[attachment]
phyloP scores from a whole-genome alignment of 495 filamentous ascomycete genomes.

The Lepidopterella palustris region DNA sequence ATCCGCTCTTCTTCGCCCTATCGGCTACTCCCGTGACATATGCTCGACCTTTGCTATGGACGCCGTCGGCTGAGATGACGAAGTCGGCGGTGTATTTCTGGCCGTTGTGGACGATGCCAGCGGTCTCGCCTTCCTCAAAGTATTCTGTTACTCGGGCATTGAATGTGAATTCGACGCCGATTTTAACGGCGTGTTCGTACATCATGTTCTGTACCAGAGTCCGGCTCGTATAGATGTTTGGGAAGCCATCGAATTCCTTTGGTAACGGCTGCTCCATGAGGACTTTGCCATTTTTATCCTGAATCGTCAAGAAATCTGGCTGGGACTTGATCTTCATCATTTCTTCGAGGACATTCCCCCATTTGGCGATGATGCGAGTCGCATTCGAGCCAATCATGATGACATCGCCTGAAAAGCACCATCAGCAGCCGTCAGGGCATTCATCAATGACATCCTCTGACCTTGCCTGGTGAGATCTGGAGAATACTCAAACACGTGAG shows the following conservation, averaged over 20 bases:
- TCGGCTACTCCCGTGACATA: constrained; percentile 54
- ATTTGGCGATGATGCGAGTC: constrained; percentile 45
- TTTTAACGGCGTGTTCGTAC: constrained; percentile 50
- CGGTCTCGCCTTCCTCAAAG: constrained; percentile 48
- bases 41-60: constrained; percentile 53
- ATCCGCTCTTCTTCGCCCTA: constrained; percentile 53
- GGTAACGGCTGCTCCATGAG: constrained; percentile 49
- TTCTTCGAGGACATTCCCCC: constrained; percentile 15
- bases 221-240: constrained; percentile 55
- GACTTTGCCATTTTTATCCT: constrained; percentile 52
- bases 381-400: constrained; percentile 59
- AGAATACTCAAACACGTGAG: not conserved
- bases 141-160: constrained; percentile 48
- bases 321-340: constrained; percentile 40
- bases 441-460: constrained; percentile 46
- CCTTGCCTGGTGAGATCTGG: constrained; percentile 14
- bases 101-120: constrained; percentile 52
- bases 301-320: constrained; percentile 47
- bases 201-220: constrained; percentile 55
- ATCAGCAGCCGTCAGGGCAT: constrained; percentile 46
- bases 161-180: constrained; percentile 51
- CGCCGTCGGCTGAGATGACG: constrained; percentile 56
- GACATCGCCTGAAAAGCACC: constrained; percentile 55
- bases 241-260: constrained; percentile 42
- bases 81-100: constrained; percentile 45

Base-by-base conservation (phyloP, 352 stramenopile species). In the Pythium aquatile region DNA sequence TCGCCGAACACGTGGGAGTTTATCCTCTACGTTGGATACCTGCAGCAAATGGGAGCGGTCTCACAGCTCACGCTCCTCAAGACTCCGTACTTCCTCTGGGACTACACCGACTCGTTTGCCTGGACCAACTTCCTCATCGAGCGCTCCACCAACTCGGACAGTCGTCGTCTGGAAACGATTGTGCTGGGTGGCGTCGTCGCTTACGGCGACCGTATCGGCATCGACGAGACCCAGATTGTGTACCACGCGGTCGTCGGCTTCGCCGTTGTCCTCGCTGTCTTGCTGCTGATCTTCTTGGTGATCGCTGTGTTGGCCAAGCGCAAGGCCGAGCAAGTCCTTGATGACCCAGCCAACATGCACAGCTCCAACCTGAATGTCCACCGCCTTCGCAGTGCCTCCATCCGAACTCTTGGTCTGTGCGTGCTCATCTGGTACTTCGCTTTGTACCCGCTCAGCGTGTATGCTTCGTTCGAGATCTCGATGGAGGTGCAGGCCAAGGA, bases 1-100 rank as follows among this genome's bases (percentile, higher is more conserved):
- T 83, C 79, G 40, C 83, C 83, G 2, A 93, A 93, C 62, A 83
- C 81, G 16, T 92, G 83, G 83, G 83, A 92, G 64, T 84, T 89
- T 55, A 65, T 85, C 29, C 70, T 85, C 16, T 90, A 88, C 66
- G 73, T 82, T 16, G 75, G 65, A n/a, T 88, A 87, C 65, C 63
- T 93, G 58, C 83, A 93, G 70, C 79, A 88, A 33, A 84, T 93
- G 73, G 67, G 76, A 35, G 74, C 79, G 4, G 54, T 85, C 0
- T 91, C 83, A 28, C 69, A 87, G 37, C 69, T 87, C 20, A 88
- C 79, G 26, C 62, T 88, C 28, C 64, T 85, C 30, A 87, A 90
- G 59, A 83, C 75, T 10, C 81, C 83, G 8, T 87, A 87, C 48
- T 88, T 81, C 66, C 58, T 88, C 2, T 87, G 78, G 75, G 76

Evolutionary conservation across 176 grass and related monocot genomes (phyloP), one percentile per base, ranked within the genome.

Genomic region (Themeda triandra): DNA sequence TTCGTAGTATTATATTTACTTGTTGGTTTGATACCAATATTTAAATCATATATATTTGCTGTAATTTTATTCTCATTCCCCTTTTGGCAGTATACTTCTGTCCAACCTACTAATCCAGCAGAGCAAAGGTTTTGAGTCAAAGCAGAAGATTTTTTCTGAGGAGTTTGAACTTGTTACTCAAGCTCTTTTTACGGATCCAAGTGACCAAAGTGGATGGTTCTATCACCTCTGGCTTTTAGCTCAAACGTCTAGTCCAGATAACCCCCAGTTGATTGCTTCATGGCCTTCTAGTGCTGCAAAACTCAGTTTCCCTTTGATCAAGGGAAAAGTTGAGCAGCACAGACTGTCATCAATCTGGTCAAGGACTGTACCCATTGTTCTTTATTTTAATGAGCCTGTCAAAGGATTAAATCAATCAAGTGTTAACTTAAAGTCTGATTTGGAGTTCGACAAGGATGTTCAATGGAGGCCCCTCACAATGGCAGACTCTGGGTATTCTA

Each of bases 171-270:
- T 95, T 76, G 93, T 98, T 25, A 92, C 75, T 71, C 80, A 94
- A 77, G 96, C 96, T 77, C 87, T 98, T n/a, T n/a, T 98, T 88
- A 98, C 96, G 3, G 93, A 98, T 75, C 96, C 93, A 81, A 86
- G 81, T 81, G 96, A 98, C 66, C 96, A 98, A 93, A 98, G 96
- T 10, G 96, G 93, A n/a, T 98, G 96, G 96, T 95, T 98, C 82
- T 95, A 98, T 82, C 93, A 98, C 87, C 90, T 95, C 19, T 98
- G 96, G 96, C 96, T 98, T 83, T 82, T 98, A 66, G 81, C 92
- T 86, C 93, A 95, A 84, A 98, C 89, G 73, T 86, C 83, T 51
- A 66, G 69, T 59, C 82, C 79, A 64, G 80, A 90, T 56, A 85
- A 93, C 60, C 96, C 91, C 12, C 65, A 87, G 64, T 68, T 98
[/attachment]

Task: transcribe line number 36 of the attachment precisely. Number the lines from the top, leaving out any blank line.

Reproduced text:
- C 79, G 26, C 62, T 88, C 28, C 64, T 85, C 30, A 87, A 90